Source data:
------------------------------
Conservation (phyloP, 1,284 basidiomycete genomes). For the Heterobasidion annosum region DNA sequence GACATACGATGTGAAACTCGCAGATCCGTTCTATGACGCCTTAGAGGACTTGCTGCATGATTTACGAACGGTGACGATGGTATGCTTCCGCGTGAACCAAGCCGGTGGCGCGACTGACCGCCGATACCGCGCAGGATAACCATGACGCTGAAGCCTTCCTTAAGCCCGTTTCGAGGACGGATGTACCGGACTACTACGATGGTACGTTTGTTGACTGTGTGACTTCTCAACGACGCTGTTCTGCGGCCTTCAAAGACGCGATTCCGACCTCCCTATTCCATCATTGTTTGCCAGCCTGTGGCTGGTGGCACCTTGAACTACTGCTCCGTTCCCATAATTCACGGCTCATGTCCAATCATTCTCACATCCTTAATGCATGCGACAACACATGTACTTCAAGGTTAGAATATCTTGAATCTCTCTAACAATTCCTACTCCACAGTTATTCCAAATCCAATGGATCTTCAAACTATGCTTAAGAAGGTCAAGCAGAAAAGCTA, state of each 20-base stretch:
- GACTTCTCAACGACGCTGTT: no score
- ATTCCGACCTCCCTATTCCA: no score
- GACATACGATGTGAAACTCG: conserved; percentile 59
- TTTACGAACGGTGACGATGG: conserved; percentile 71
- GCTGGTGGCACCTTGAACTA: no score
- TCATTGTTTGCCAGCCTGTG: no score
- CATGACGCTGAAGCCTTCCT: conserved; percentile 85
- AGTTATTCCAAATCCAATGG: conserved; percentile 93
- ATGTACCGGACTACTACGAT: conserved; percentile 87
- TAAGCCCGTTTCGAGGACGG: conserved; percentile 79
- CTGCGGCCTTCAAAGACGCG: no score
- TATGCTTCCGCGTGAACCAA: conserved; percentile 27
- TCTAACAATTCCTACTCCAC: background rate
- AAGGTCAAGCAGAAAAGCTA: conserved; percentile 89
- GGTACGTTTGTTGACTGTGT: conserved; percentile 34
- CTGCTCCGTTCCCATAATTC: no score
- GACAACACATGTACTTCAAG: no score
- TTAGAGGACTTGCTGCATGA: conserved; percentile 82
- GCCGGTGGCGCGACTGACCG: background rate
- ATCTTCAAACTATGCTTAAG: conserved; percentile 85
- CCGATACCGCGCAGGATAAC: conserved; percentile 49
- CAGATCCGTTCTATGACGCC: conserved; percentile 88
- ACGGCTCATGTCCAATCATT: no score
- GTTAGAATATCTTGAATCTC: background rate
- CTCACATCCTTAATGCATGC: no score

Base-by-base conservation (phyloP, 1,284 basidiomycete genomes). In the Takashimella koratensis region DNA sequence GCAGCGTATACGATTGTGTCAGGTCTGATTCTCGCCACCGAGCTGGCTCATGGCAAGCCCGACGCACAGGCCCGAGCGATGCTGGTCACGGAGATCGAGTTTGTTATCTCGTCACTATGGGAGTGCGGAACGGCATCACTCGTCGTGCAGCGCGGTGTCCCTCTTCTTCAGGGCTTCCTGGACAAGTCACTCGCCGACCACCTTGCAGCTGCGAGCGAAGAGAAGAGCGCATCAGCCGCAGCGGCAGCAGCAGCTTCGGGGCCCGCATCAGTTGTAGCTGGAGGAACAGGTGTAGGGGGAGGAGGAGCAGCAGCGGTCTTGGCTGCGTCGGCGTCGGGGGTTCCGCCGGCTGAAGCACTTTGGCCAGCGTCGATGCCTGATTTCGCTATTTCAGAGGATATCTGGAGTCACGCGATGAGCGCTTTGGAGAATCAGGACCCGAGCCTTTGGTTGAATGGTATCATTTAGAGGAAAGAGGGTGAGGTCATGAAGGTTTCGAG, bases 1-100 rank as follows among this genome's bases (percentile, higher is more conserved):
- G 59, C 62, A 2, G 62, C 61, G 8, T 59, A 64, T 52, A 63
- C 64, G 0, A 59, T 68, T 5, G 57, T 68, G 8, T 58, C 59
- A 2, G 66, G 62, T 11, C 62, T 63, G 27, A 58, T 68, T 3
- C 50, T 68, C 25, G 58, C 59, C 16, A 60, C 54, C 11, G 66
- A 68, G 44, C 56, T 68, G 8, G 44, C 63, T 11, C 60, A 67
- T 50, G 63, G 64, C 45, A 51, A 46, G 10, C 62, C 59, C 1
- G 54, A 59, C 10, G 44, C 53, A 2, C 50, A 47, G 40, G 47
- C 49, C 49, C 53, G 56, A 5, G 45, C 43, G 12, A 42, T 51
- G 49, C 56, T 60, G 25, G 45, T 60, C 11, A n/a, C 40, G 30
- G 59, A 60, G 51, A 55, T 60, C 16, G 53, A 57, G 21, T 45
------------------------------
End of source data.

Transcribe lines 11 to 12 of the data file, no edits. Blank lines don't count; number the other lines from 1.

- TAAGCCCGTTTCGAGGACGG: conserved; percentile 79
- CTGCGGCCTTCAAAGACGCG: no score